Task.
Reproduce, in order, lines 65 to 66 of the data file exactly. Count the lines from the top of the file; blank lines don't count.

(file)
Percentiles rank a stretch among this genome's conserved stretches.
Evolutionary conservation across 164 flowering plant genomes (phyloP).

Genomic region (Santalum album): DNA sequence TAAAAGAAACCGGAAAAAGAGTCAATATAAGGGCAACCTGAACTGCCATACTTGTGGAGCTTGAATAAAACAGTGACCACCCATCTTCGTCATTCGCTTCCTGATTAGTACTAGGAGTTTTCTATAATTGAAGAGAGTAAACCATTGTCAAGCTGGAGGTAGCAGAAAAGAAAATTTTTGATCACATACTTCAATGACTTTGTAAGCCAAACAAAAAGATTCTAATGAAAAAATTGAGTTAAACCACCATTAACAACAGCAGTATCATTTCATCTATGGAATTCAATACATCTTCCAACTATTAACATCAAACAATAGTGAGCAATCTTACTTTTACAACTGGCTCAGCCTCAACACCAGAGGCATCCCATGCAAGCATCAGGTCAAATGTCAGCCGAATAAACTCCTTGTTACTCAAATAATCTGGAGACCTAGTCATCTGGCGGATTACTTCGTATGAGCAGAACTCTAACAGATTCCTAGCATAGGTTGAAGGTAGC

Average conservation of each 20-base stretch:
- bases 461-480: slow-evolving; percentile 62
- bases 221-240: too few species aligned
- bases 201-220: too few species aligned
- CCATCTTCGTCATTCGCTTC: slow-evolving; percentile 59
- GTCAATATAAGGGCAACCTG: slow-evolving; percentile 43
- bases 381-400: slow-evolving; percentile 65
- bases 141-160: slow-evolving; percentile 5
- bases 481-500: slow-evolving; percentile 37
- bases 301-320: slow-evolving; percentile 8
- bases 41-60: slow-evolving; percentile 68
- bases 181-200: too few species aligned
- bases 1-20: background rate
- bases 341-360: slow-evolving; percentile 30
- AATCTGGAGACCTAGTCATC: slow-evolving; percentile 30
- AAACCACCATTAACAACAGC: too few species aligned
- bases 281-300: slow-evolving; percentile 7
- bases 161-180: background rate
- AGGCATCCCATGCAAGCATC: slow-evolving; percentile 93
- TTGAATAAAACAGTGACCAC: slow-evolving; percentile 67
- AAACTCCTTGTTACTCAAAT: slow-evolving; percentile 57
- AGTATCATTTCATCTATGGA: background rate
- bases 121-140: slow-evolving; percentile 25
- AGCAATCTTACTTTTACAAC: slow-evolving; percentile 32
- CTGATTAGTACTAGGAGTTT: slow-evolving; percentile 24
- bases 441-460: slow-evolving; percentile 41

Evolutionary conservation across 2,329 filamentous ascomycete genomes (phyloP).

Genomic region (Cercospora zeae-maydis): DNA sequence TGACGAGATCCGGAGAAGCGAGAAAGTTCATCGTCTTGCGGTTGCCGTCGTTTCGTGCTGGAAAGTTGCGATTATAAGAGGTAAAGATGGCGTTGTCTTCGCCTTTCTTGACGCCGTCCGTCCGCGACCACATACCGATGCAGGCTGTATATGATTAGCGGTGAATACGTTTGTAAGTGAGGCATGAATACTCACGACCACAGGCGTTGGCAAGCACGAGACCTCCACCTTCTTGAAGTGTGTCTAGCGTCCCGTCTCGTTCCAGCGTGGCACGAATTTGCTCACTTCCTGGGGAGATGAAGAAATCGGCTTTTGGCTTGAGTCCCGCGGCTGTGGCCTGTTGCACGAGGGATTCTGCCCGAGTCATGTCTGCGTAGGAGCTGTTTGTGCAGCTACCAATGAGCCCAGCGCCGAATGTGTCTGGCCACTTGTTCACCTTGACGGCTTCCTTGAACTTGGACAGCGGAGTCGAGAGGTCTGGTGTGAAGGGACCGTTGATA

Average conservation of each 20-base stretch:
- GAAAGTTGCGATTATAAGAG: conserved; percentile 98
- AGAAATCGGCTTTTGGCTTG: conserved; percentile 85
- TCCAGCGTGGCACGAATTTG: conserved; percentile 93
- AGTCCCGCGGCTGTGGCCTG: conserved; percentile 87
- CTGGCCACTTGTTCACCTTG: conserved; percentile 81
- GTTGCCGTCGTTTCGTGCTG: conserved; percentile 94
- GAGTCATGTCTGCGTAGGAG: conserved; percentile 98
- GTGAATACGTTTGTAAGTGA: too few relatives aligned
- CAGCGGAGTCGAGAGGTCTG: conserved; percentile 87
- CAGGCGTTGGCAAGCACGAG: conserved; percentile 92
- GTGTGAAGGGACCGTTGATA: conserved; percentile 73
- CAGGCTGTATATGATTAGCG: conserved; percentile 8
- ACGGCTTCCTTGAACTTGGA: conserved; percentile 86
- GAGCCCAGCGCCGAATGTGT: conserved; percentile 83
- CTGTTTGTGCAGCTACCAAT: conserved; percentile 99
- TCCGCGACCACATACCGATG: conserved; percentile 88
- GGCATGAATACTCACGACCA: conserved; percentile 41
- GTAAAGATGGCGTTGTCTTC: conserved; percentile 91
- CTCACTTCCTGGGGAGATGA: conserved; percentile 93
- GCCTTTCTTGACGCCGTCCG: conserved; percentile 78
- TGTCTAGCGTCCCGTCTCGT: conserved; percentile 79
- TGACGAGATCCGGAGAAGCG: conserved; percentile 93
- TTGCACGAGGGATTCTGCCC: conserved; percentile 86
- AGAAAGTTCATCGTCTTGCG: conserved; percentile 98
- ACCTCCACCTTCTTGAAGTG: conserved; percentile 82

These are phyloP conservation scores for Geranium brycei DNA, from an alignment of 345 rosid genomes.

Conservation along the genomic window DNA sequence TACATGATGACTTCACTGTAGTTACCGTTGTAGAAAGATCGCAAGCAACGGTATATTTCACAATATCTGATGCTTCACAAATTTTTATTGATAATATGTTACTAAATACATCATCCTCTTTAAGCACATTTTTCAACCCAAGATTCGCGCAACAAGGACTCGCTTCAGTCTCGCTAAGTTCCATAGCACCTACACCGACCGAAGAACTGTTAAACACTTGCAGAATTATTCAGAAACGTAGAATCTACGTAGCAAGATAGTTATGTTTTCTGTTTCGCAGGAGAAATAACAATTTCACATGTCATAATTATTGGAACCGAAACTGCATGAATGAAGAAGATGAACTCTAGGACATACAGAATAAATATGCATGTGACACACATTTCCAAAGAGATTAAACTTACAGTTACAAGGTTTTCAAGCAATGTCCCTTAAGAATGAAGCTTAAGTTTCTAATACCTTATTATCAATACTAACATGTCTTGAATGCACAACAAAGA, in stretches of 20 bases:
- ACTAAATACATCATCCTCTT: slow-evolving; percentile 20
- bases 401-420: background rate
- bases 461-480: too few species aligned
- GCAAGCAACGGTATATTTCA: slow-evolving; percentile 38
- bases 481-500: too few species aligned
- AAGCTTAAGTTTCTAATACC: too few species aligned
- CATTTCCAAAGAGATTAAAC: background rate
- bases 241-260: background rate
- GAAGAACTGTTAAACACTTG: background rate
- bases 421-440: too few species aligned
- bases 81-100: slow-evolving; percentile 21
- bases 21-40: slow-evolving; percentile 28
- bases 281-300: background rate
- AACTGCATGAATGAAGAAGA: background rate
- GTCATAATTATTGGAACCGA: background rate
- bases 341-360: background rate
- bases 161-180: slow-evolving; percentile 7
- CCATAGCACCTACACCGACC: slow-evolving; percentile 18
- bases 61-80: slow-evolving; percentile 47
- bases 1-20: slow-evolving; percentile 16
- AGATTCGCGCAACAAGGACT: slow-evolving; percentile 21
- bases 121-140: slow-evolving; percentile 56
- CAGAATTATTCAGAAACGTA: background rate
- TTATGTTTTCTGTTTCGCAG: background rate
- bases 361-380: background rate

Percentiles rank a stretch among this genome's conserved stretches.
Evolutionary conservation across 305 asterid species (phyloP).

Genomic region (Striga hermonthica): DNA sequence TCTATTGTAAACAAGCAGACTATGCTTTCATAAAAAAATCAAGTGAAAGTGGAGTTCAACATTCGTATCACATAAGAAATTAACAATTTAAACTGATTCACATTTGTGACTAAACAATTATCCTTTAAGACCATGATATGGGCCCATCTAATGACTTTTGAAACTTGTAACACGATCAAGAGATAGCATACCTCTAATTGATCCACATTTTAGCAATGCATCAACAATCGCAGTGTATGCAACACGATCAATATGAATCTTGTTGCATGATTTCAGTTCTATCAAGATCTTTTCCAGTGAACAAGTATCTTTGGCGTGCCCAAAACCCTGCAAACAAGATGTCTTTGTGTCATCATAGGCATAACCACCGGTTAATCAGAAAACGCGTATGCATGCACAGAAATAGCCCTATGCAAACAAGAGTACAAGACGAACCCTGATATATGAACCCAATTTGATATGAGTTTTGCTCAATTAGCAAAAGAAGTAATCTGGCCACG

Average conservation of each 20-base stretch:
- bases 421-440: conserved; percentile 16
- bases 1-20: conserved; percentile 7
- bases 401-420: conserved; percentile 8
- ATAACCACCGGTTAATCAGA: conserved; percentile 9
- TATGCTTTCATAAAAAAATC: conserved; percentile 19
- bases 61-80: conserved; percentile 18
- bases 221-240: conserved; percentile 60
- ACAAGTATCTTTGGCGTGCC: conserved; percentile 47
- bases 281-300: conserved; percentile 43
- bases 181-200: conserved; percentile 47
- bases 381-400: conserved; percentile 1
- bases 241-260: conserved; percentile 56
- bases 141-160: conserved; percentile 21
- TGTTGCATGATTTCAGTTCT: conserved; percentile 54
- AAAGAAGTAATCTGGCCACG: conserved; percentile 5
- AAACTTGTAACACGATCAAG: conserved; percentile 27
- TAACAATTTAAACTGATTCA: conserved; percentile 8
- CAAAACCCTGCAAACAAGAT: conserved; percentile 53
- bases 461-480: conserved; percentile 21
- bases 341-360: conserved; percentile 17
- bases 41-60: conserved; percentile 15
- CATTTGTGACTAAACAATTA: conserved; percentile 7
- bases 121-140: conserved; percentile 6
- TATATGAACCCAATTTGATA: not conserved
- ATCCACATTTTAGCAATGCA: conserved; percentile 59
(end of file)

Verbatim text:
- AAGCTTAAGTTTCTAATACC: too few species aligned
- CATTTCCAAAGAGATTAAAC: background rate